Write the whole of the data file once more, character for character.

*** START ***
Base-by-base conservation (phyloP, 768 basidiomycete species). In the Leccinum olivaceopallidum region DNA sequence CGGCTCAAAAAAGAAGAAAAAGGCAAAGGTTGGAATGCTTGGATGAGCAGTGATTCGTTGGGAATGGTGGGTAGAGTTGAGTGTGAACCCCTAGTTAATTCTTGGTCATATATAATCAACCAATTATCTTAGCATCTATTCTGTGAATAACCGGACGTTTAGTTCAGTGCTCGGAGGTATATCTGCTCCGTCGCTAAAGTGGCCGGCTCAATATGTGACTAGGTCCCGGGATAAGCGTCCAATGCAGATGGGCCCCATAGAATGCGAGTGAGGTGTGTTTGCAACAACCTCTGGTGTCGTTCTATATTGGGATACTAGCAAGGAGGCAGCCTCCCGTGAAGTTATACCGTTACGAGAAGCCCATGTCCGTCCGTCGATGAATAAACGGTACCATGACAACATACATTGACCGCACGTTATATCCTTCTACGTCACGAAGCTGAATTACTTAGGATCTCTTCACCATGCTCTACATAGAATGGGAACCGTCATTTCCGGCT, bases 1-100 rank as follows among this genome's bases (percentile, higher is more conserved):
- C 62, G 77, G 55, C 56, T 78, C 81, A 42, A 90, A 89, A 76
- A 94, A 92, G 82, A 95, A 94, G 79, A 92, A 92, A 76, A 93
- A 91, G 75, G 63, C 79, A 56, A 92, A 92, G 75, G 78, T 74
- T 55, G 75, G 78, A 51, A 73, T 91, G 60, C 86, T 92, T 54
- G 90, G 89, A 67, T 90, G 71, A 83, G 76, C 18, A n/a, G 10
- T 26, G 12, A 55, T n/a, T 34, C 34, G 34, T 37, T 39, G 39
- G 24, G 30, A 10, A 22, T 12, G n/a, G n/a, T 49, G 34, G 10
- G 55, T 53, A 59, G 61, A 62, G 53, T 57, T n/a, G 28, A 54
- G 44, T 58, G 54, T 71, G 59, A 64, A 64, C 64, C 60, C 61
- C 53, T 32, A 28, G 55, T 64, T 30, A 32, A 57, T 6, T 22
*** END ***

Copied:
Base-by-base conservation (phyloP, 768 basidiomycete species). In the Leccinum olivaceopallidum region DNA sequence CGGCTCAAAAAAGAAGAAAAAGGCAAAGGTTGGAATGCTTGGATGAGCAGTGATTCGTTGGGAATGGTGGGTAGAGTTGAGTGTGAACCCCTAGTTAATTCTTGGTCATATATAATCAACCAATTATCTTAGCATCTATTCTGTGAATAACCGGACGTTTAGTTCAGTGCTCGGAGGTATATCTGCTCCGTCGCTAAAGTGGCCGGCTCAATATGTGACTAGGTCCCGGGATAAGCGTCCAATGCAGATGGGCCCCATAGAATGCGAGTGAGGTGTGTTTGCAACAACCTCTGGTGTCGTTCTATATTGGGATACTAGCAAGGAGGCAGCCTCCCGTGAAGTTATACCGTTACGAGAAGCCCATGTCCGTCCGTCGATGAATAAACGGTACCATGACAACATACATTGACCGCACGTTATATCCTTCTACGTCACGAAGCTGAATTACTTAGGATCTCTTCACCATGCTCTACATAGAATGGGAACCGTCATTTCCGGCT, bases 1-100 rank as follows among this genome's bases (percentile, higher is more conserved):
- C 62, G 77, G 55, C 56, T 78, C 81, A 42, A 90, A 89, A 76
- A 94, A 92, G 82, A 95, A 94, G 79, A 92, A 92, A 76, A 93
- A 91, G 75, G 63, C 79, A 56, A 92, A 92, G 75, G 78, T 74
- T 55, G 75, G 78, A 51, A 73, T 91, G 60, C 86, T 92, T 54
- G 90, G 89, A 67, T 90, G 71, A 83, G 76, C 18, A n/a, G 10
- T 26, G 12, A 55, T n/a, T 34, C 34, G 34, T 37, T 39, G 39
- G 24, G 30, A 10, A 22, T 12, G n/a, G n/a, T 49, G 34, G 10
- G 55, T 53, A 59, G 61, A 62, G 53, T 57, T n/a, G 28, A 54
- G 44, T 58, G 54, T 71, G 59, A 64, A 64, C 64, C 60, C 61
- C 53, T 32, A 28, G 55, T 64, T 30, A 32, A 57, T 6, T 22